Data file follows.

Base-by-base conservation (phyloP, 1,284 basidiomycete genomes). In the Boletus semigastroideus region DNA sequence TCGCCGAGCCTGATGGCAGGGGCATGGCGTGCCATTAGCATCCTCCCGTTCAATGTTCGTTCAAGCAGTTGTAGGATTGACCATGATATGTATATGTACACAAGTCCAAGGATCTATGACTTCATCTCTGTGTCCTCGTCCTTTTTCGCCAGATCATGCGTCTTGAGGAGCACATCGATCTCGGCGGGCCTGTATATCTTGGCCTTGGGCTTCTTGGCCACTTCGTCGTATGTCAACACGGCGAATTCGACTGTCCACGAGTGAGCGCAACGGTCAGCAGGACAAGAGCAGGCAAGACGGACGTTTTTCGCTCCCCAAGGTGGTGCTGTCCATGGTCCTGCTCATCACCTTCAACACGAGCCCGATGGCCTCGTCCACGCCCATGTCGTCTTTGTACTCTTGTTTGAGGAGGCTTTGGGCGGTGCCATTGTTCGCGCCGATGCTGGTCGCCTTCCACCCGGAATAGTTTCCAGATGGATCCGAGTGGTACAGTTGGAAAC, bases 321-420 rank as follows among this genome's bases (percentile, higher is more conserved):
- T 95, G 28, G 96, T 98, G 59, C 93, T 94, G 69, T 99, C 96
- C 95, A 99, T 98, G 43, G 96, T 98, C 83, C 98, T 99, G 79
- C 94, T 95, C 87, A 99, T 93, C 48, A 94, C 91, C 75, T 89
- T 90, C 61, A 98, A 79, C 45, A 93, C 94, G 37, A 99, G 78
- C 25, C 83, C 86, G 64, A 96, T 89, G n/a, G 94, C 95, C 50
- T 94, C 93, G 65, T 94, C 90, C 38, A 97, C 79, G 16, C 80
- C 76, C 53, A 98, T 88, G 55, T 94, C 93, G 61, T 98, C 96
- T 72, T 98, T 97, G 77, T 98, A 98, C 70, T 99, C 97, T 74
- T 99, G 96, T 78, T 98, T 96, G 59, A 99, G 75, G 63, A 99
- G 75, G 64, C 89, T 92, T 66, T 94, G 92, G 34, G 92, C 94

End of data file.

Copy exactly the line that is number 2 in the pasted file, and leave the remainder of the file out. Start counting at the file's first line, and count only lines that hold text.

- T 95, G 28, G 96, T 98, G 59, C 93, T 94, G 69, T 99, C 96